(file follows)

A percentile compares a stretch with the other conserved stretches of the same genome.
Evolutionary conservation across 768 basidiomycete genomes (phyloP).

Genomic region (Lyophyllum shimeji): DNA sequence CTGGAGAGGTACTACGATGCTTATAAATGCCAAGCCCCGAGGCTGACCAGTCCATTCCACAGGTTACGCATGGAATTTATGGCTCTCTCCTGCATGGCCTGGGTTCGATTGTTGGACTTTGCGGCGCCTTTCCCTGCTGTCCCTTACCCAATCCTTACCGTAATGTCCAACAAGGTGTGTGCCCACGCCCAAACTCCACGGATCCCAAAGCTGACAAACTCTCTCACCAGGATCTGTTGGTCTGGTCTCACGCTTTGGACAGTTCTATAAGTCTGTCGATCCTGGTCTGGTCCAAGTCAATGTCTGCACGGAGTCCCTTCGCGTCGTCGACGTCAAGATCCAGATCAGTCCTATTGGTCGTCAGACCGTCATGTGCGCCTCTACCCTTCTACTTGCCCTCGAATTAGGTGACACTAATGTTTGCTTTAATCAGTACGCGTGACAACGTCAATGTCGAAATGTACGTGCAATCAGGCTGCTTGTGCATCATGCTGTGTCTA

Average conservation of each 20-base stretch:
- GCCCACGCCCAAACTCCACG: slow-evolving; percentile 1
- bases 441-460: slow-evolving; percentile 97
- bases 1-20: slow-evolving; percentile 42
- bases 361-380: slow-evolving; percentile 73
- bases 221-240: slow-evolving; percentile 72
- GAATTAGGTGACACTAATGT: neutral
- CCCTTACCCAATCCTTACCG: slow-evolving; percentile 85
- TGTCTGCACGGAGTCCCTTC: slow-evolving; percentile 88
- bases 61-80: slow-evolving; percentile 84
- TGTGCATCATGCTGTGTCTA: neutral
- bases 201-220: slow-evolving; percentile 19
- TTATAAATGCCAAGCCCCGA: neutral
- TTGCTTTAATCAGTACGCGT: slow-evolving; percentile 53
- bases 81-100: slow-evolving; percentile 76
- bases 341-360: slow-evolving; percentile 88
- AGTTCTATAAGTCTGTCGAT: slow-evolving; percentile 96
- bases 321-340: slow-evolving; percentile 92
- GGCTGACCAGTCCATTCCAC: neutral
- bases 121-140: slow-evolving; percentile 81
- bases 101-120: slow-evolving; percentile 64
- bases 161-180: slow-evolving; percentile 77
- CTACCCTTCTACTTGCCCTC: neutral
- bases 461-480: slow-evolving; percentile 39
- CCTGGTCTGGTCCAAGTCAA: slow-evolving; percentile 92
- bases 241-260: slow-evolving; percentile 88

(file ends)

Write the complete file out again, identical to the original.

A percentile compares a stretch with the other conserved stretches of the same genome.
Evolutionary conservation across 768 basidiomycete genomes (phyloP).

Genomic region (Lyophyllum shimeji): DNA sequence CTGGAGAGGTACTACGATGCTTATAAATGCCAAGCCCCGAGGCTGACCAGTCCATTCCACAGGTTACGCATGGAATTTATGGCTCTCTCCTGCATGGCCTGGGTTCGATTGTTGGACTTTGCGGCGCCTTTCCCTGCTGTCCCTTACCCAATCCTTACCGTAATGTCCAACAAGGTGTGTGCCCACGCCCAAACTCCACGGATCCCAAAGCTGACAAACTCTCTCACCAGGATCTGTTGGTCTGGTCTCACGCTTTGGACAGTTCTATAAGTCTGTCGATCCTGGTCTGGTCCAAGTCAATGTCTGCACGGAGTCCCTTCGCGTCGTCGACGTCAAGATCCAGATCAGTCCTATTGGTCGTCAGACCGTCATGTGCGCCTCTACCCTTCTACTTGCCCTCGAATTAGGTGACACTAATGTTTGCTTTAATCAGTACGCGTGACAACGTCAATGTCGAAATGTACGTGCAATCAGGCTGCTTGTGCATCATGCTGTGTCTA

Average conservation of each 20-base stretch:
- GCCCACGCCCAAACTCCACG: slow-evolving; percentile 1
- bases 441-460: slow-evolving; percentile 97
- bases 1-20: slow-evolving; percentile 42
- bases 361-380: slow-evolving; percentile 73
- bases 221-240: slow-evolving; percentile 72
- GAATTAGGTGACACTAATGT: neutral
- CCCTTACCCAATCCTTACCG: slow-evolving; percentile 85
- TGTCTGCACGGAGTCCCTTC: slow-evolving; percentile 88
- bases 61-80: slow-evolving; percentile 84
- TGTGCATCATGCTGTGTCTA: neutral
- bases 201-220: slow-evolving; percentile 19
- TTATAAATGCCAAGCCCCGA: neutral
- TTGCTTTAATCAGTACGCGT: slow-evolving; percentile 53
- bases 81-100: slow-evolving; percentile 76
- bases 341-360: slow-evolving; percentile 88
- AGTTCTATAAGTCTGTCGAT: slow-evolving; percentile 96
- bases 321-340: slow-evolving; percentile 92
- GGCTGACCAGTCCATTCCAC: neutral
- bases 121-140: slow-evolving; percentile 81
- bases 101-120: slow-evolving; percentile 64
- bases 161-180: slow-evolving; percentile 77
- CTACCCTTCTACTTGCCCTC: neutral
- bases 461-480: slow-evolving; percentile 39
- CCTGGTCTGGTCCAAGTCAA: slow-evolving; percentile 92
- bases 241-260: slow-evolving; percentile 88